Along with Experience Design, learning producers who focus on the written word and its tone are the people who make your written content come alive. These functions are all part of your content and editorial discipline, confirming your content is always in the right voice and in the right locations.

Web Publishing

The Web Publishing discipline ensures your content is deployed in the appropriate places and with suitable supporting technology and platforms to make it engaging and effective. This discipline may work with a variety of technologies, depending upon the content area and audience type, but it always balances the needs of the learner with learning objectives to find the best option.

Learning producers with a web publishing specialization can help build the scaffolding for how your content comes together, develop a strong content strategy, and design your information architecture to align with learning goals and taxonomy.

Operations and Analytics

With all these activities and disciplines in play, a system is required to make sure everything works together and hums. This engine is the Operations and Analytics discipline and represents an essential component of your learning producer team. One part builds the tools that move content from concept to deployment; the other looks at content engagement and consumption to help optimize what needs to be created next or to iterate on what needs to be improved.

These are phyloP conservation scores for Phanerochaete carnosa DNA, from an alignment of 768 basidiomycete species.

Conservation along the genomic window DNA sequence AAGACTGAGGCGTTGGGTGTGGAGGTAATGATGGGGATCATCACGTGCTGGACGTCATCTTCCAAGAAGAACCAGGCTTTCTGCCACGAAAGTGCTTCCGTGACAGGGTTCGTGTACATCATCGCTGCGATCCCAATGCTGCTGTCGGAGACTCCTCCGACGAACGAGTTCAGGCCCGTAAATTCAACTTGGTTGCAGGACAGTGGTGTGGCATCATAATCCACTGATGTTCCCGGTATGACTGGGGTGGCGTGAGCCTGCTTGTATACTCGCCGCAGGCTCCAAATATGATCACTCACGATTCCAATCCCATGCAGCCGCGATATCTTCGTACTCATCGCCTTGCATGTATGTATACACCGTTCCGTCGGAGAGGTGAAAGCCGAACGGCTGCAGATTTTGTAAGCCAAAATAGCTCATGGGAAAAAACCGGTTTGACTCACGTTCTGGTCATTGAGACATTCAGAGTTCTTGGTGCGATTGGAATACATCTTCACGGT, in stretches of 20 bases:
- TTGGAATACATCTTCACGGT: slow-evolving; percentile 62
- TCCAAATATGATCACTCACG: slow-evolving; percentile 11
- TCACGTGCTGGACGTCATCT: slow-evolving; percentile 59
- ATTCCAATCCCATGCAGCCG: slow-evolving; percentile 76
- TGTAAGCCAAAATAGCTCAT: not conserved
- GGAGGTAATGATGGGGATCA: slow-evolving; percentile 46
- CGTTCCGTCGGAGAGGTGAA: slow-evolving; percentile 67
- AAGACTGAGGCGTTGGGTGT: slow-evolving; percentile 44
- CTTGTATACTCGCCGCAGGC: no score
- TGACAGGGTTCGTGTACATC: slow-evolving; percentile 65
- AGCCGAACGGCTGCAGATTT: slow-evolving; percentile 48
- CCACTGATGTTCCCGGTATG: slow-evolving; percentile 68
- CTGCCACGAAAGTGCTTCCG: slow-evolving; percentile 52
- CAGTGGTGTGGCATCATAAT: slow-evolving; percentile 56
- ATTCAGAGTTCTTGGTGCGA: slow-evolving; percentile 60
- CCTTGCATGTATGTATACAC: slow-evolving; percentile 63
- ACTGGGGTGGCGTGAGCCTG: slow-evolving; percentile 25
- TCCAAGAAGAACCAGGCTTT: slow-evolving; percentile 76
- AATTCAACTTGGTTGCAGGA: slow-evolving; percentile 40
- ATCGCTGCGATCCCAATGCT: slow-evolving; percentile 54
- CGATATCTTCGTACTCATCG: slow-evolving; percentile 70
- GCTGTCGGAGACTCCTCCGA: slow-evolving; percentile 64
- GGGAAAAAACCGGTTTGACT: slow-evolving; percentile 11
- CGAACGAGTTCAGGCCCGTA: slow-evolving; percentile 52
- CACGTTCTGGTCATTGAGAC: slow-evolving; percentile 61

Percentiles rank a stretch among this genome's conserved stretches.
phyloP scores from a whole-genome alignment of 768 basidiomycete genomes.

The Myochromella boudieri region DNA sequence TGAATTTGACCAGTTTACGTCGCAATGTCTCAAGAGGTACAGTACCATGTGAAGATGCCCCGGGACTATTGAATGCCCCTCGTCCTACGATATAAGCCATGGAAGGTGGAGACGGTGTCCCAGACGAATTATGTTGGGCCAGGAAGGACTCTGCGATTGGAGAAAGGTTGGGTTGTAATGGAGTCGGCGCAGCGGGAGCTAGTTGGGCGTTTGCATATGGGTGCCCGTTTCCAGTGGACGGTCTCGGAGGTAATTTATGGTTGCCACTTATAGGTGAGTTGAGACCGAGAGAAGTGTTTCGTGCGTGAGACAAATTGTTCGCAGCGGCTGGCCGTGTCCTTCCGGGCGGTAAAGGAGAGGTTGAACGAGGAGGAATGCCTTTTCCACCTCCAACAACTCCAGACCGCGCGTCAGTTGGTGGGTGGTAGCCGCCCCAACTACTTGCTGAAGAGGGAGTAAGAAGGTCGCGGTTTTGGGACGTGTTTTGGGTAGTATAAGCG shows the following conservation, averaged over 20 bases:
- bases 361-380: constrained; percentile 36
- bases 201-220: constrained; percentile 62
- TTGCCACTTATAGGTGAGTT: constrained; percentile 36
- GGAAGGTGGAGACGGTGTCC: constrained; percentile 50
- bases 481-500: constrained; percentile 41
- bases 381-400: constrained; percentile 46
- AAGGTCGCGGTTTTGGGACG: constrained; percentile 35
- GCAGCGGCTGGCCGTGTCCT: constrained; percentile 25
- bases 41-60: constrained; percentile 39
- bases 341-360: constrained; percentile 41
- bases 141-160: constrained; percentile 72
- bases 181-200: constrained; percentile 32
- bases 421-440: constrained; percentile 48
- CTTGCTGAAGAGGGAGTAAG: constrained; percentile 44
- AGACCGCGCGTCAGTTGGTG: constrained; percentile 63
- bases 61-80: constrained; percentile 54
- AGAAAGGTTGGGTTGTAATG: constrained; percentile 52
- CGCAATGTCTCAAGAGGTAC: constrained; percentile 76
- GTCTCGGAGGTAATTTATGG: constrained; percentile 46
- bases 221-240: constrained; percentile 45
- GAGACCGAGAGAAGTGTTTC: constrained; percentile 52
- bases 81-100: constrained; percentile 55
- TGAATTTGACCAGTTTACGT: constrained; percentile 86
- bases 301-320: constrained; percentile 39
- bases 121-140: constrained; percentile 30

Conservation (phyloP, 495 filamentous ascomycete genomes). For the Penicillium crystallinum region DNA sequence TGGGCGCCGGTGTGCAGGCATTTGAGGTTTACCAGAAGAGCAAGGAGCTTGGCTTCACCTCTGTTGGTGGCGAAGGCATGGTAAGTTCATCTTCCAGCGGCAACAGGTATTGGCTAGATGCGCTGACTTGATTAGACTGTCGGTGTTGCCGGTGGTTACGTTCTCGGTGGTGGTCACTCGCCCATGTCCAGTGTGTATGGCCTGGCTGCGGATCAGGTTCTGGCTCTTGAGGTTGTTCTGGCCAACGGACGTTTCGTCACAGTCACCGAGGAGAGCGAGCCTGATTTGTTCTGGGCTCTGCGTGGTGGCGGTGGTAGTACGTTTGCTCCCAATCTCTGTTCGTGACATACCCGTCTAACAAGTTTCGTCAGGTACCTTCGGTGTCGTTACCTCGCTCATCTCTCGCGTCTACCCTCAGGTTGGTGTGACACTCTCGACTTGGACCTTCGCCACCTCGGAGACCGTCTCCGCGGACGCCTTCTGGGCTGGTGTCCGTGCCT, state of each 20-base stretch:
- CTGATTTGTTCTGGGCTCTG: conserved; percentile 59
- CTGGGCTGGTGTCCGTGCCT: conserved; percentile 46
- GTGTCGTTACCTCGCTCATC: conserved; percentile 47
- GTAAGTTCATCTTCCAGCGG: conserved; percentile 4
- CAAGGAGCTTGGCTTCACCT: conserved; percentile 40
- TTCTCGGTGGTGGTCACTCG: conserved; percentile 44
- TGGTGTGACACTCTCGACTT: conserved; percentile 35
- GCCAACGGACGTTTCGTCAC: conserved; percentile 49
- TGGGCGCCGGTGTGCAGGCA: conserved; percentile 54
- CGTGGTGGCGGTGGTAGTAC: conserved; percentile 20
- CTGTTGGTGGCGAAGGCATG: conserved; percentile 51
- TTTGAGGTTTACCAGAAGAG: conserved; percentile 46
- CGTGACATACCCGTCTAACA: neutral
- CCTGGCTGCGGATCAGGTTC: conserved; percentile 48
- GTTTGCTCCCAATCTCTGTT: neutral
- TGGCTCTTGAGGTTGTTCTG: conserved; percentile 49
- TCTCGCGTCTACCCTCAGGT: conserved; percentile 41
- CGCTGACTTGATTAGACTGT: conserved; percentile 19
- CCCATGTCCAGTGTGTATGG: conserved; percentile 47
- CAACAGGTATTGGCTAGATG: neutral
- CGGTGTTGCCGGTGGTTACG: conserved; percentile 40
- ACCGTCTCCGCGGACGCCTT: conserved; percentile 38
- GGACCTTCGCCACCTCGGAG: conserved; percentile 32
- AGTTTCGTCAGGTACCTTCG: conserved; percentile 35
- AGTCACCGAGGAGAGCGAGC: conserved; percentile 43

Workflow and Pipeline

As with most content areas, there are lots of changing projects, priorities, and requirements. The Workflow and Pipeline discipline juggles these dynamic parameters and provides a clear path forward by developing content editorial calendars, examining team capacity to balance work, and discovering more efficient, effective, and enjoyable ways to get work done.

Learning and development teams are studios that serve multiple clients and customers, and they are all independent of each other. Having a learning producer who’s experienced in workflow and pipeline management can help your team develop an agency-oriented model for managing project intake and keep everyone up-to-speed on the health of the entire organization.

How to deliver data-informed modern learning

Want to learn more about how to build learning teams that deliver modern learning experiences to employees? We have just the right on-demand webinar for you.

In How to Build Data-Informed Modern Learning with H&R Block, our guest blogger (Doug Winnie, Director of Learning Experience at H&R Block) spoke with Ben Willis, Corporate Strategy Consultant for Inkling, about how to capture the real voice of learners and prioritize what they want in order to build data-informed modern learning experiences. 

You can watch the on-demand webinar now, or feel free to check out a previous blog from Doug called The Six “Ds” of Learning Experience.

Explore Categories

NewsOperations Efficiency

What On-Demand Learning at Workspeed Means in a COVID-19 World

The global pandemic has forced organizations to rethink their learning strategies. COVID-19 has accelerated the need for organizations. >>>

Discover the Power of Learning Rings to Leverage Advocates

The process of building and releasing Windows involves five “rings,” the groups that have access to the product at specific points of development. >>>

What On-Demand Learning at Workspeed Means in a COVID-19 World

The global pandemic has forced organizations to rethink their learning strategies. COVID-19 has accelerated the need for organizations. >>>

Discover the Power of Learning Rings to Leverage Advocates

The process of building and releasing Windows involves five “rings,” the groups that have access to the product at specific points of development. >>>